This October the yearly Berlin Climate Security Conference (BCSC) took place against the backdrop of growing international focus on climate security nexus. One such manifestation of the growing focus was the release of a statement this summer by the G7 on ‘Climate, environment, peace and security’. The statement underlines the need to prevent global temperatures from exceeding 1.5 degrees on average. It outlines concrete actions the G7 group would take to introduce timely and effective responses to the security risks posed by Climate Change. The BCSC agenda has been based on this statement by building on its emphasis for increased global cooperation on the matter, and greater societal resilience and adaptation to climate change.
The statement has thus far been endorsed by over 20 countries, including the Netherlands. It is built upon previous declarations calling for greater focus on the security elements of climate change, among these is the Hague Declaration. The Hague Declaration was the culmination of discussions promoted by the Planetary Security Initiative (PSI) in 2017, that called for action on growing security issues in the face of climate change. The Declaration emphasized upscaling existing peacebuilding missions to account for climate change, providing an institutional home for the issue in international bodies, and increasing resilience and mitigation efforts for vulnerable communities.
Through the statement G7 countries, and their allies demonstrate a renewed focus in mobilizing the international community to address the climate-security nexus. International fora such as the BCSC play an important role in raising this discussion to the highest political levels, and promote innovative and sustainable responses to these new security realities.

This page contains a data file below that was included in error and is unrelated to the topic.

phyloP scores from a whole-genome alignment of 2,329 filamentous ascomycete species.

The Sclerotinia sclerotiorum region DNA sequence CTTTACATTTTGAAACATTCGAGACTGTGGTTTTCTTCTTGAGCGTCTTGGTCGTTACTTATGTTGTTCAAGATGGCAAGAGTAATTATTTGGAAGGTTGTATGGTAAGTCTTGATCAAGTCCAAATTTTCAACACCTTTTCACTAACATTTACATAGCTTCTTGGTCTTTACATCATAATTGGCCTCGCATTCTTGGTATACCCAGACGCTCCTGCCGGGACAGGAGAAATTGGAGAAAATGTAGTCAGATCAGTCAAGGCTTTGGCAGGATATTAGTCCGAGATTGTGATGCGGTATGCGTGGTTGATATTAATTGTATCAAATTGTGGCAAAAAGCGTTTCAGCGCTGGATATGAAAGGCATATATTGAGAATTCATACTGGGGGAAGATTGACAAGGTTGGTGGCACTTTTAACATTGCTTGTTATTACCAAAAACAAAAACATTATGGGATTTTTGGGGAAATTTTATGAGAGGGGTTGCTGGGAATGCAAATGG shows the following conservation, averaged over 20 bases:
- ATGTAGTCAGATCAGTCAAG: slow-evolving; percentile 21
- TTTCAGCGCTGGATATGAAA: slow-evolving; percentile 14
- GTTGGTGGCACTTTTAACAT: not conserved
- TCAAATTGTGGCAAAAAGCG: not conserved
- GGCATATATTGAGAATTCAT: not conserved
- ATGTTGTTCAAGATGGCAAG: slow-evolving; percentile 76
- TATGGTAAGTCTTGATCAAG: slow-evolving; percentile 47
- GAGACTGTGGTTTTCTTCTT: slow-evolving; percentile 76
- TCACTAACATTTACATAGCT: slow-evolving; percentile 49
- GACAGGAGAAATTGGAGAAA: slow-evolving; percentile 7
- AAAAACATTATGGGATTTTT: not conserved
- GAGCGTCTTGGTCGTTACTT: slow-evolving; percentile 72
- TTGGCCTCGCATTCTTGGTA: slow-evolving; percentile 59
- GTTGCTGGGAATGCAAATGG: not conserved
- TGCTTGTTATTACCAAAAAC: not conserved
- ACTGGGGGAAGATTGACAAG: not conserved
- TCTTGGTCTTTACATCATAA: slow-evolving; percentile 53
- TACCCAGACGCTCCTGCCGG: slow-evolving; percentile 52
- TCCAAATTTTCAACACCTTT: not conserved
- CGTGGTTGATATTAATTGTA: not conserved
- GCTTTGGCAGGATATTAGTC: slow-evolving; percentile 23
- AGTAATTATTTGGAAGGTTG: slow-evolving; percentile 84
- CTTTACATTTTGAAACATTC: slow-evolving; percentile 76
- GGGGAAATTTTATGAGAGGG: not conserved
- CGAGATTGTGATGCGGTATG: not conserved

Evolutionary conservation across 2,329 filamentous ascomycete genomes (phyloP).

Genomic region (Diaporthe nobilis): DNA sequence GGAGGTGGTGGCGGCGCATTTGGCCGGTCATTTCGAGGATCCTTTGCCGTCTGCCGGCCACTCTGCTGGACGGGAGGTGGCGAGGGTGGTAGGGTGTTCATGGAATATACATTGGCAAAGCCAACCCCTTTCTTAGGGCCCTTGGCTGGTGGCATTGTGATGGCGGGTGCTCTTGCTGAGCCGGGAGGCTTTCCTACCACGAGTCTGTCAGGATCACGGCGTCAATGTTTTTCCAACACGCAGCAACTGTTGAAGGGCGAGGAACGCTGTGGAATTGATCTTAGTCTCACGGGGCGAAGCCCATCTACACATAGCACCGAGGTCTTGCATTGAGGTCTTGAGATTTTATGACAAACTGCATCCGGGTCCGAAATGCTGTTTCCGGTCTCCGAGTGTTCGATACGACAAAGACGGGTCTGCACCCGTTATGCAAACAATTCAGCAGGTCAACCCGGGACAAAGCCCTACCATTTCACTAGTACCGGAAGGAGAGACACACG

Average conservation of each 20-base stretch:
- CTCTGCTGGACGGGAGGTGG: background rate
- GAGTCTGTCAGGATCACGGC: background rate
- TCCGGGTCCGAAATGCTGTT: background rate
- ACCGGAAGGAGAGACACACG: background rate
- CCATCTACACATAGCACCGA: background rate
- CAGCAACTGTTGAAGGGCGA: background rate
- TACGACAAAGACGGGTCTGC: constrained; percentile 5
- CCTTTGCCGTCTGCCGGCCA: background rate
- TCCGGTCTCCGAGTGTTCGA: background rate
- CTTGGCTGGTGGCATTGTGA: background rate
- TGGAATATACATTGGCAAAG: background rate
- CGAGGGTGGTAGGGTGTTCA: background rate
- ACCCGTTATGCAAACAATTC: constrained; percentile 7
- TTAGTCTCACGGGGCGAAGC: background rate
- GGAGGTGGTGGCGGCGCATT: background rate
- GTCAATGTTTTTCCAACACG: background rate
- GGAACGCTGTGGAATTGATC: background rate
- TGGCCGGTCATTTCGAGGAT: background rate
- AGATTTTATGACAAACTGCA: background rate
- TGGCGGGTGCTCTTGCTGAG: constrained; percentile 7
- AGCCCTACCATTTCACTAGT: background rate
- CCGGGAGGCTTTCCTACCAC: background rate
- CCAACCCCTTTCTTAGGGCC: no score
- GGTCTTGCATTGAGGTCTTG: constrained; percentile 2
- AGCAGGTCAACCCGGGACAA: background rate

A key example of how the climate-security nexus can bring benefits is PSI’s own Basra Forum (BF) that was featured at the BCSC, as part of PSI’s own work regard climate security practices. BF provides an alternative methodology to peacebuilding and cooperation by connecting local stakeholder such a academics, NGO’s, government officials, etc. and fostering discussions based on their mutual recognition and perception of climate change as an existential threat, that transcends societal divisions. BF encourages dialogue between parties that might otherwise refuse to communicate and have in the past shown outward hostility. Yet in the face of a threat of the magnitude of climate change they can recognize the value in cooperation. A focus on environmental issues thus helps to bridge gaps and contribute to peacebuilding and stabilisation of otherwise polarized societies.
By continuing to promote cooperative initiatives, that not only transcend national borders, but also seek to highlight creative responses to climate change action, there is a greater chance many of the harshest effects of the global phenomenon can be prevented. The recent BCSC was a strong step in this direction, but follow up and continued pressure on policy makers will be necessary to realize the change required in the coming decades.